Therapy dog wins UCLA’s award
April 2, 2020
Glittering gold confetti fell from the ceiling as Izzy the husky wobbled up to a red podium to claim the nationwide title of “Pet of the Year.”
But Izzy seemed more excited to receive the prize: a wag-bag from BarkBox, which contained chew toys and treats.
Izzy, a therapy dog at UCLA Health’s People-Animal Connection, won two titles Dec. 13 on “Good Morning America’s” inaugural Pet of the Year Awards: “Underdog” and the top prize, “Pet of the Year.”
Around 800 viewers submitted images and descriptions of their pets for the contest, according to Izzy’s handler, Melissa Foster. The contestants were then separated into categories such as “Most Instagr-animal,” “Most Tail-ented,” “Underdog” and “Odd Couple.”
Izzy’s competitors included other dogs, cats, a hedgehog, a goose and a miniature horse named Waffles.
For Foster, it was a surprise to even receive one award, but they left the competition with two.
The “Underdog” award was given to Izzy because she was born with hip dysplasia but still serves the community as a therapy dog, Foster said.
Hip dysplasia occurs when a dog’s hip ball and socket do not properly align, which can cause intense pain. Izzy does not walk like a normal dog, and when she runs, her two hind legs come together so she hops like a bunny, Foster said.
“I almost named her Bunny – half husky, half bunny,” Foster said.
Izzy won “Pet of the Year” for her service as a therapy dog with PAC at UCLA Health, according to “Good Morning America.”
UCLA Health’s PAC links hospitals with therapy dogs in order to bring comfort and healing to patients. The program has 75 therapy-animal teams who volunteer at Ronald Reagan UCLA Medical Center and UCLA Medical Center, Santa Monica, according to PAC Coordinator Kunal Wahi.
Foster said Izzy’s disability might make her more compassionate toward sick people. It was one of the reasons that Foster made Izzy a therapy dog.
“Izzy is so sweet and loving, and she has the perfect temperament to provide love and healing to the patients at UCLA,” said Wahi, who introduced the pair to the program.
When Izzy and other therapy dogs enter the hospitals, their demeanors change, Foster said.
For example, when Foster puts Izzy’s therapy scarf on before Foster is ready to leave the house, Izzy will bark and act excited. She even recognizes the word “hospital,” Foster said.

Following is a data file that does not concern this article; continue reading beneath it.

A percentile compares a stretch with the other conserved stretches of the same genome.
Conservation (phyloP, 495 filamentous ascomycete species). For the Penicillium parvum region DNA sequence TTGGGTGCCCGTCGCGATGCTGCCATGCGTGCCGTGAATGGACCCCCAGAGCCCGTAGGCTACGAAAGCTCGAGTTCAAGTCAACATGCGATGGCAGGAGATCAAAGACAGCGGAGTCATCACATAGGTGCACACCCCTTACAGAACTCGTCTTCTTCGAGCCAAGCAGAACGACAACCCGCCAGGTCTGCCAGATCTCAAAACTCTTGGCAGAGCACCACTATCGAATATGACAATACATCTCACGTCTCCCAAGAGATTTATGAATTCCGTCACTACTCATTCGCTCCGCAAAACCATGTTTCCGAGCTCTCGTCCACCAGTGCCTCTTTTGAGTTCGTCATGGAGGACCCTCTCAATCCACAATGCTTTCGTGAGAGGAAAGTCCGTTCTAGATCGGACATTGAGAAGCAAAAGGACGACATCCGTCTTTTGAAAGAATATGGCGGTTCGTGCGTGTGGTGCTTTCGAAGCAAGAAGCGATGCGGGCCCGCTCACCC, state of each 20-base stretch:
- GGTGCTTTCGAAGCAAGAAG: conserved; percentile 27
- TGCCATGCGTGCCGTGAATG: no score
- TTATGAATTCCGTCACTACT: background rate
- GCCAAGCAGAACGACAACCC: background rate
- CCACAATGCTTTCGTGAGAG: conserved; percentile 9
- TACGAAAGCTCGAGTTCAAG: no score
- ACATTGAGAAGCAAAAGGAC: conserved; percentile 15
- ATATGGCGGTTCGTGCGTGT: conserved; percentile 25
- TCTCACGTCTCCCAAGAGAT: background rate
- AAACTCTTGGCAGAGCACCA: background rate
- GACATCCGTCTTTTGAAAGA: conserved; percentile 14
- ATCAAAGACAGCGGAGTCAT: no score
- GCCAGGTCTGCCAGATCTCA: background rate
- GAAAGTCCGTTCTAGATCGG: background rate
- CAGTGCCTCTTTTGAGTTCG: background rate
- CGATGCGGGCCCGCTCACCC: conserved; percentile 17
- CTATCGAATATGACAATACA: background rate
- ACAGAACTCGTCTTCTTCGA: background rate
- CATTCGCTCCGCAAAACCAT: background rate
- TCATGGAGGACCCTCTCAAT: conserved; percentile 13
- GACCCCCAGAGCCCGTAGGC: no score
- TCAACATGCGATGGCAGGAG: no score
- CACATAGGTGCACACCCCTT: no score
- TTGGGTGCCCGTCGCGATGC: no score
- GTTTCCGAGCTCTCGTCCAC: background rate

“(The dogs) know they’re there to give comfort and love to the patients,” Foster said. “I fell in love with that myself, and I know (Izzy) enjoys it just as much.”
Seeing the happiness that Izzy brings to patients is what makes volunteering worth it, she said.
“I always tell people it’s the two smiles you get,” Foster said. “As soon as (Izzy) walks in, there’s a smile on the patient’s face. You get an even bigger smile when Izzy’s allowed on her bed. It’s a smile and then an even bigger smile.”
This was the first competition that 5-year-old Izzy and her handler have ever entered. Foster learned of the awards during the first week of October and applied on a whim. During mid-October, the producers reached out to Foster to announce that Izzy was in the running to be a finalist and to request more photos, she said.
Contestants didn’t know the results until the announcement on the show, and both Izzy and Foster were startled when the hosts announced: “Izzy the husky!”
“She has that look like ‘Me? Who, me?’” Foster said.
“Good Morning America” referred to Izzy as “Izzy the husky” throughout the filming of the show. Now when Foster is around the house, she reminds Izzy of the competition by calling her the same, which she said makes Izzy happy.
Izzy also enjoys walking on the beach minutes from her house, chasing a squeaky tennis ball and eating carrots and cucumbers when she’s not providing therapy at the hospital.
“I’m looking to get her into any other contest or things, because she loves it, and I love it, and she’s a cutie,” Foster said.